Affected market: Leisure
The OFT’s decision on reference under section 33 of the Enterprise Act given on 2 October 2006. Full text of decision published 5 October 2006.
Harrah’s Entertainment Inc. (Harrah) is a US based company which owns and manages 37 casinos, primarily in the US (but none in Europe). Although it is not currently active in the UK, Harrah has expressed an interest in acquiring one or more of the forthcoming licences for a number of regional casinos in the UK.
London Clubs International plc (LCI) is listed on the London Stock Exchange and active in the gambling sector. In the UK, it owns and operates six casinos, mainly in London and has secured licenses to operate a further six casinos throughout the UK. LCI also has casinos in Egypt, South Africa and Lebanon. LCI’s UK turnover in the financial year to 31 March 2006 was £79.2 million.
On 31 August 2006, Harrah announced that it proposed to acquire the entire issued and to be issued share capital of LCI by way of a recommended cash offer. Harrah submitted a Merger Notice on 4 September 2006; the 20-working day statutory deadline expires on 2 October 2006.
As a result of this transaction Harrah and LCI will cease to be distinct. The UK turnover of LCI exceeds £70 million, so the turnover test in section 23(1)(b) of the Enterprise Act 2002 (the Act) is satisfied. The OFT therefore believes that it is or may be the case that arrangements are in progress or in contemplation which, if carried into effect, will result in the creation of a relevant merger situation.
FRAME OF REFERENCE
Harrah and LCI are active in the leisure sector. Both companies own and operate casinos on an international basis.
The then Monopolies and Mergers Commission (MMC) noted in its 1998 report (see [Note 1]) that different forms of gambling such as betting, bingo or casinos and other leisure activities are part of the leisure sector but concluded that betting was not constrained by other forms of gambling. In 1997, the MMC had concluded that ‘casino gaming was a separate market from other forms of gambling and that London was a separate market from other parts of the UK,’ (see [Note 2]) It was also noted that London casinos could be segmented on the basis of factors such as location, quality of facilities and drop per head. (see [Note 3]) However, as any conclusion on this point does not impact on the competition assessment of this case, it is not necessary to conclude on the appropriate product or geographic scope of the frame of reference.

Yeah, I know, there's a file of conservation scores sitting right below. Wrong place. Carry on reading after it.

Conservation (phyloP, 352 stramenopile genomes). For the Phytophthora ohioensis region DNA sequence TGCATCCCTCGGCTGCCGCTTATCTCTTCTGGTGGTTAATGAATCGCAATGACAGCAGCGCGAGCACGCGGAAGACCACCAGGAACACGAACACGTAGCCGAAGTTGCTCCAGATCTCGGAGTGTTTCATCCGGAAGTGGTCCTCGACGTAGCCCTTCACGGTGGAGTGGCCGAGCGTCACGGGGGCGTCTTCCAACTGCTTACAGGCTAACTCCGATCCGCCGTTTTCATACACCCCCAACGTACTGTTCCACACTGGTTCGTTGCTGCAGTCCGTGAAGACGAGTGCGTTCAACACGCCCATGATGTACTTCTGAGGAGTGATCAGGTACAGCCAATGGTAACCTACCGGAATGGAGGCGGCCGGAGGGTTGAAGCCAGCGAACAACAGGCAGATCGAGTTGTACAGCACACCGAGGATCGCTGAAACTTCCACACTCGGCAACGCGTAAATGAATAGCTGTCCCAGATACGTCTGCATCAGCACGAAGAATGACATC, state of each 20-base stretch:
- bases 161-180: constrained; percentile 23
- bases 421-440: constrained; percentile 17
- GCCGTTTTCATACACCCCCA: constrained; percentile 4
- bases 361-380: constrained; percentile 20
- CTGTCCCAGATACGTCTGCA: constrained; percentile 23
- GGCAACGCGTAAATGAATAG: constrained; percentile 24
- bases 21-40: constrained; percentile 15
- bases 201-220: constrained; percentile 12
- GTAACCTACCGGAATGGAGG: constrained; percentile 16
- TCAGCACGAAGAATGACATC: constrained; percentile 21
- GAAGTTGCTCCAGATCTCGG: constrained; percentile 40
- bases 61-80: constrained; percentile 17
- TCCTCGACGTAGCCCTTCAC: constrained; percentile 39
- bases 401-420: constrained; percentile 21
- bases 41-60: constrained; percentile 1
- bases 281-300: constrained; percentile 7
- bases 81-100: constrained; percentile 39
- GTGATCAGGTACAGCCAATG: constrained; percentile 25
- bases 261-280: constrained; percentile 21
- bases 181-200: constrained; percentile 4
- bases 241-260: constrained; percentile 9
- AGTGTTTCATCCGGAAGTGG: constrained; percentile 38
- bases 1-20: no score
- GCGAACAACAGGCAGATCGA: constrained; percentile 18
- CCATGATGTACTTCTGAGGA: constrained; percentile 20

THIRD PARTY VIEWS
No competition concerns were raised by third parties during the OFT’s investigation.
The merging parties own and operate casinos in various locations internationally. There is no overlap between the parties in the UK as Harrah does not own or operate any casinos in the UK. As such the merger does not alter the competitive structure in the UK in the ownership and operation of casinos.
The transaction does not raise any vertical competition issues. Third parties did not raise any competition concerns.
Consequently, the OFT does not believe that it is or may be the case that the merger may be expected to result in a substantial lessening of competition within a market or markets in the United Kingdom.
This merger will therefore not be referred to the Competition Commission under section 33(1) of the Act.
- MMC report on the merger between Ladbroke Group plc and the Coral betting business, September 1998 (Cm 4030).
- MMC report on the merger between London Clubs International plc and Capital Corporation plc, August 1997 (Cm 3721).
- 'Drop' is the term for money exchanged for chips.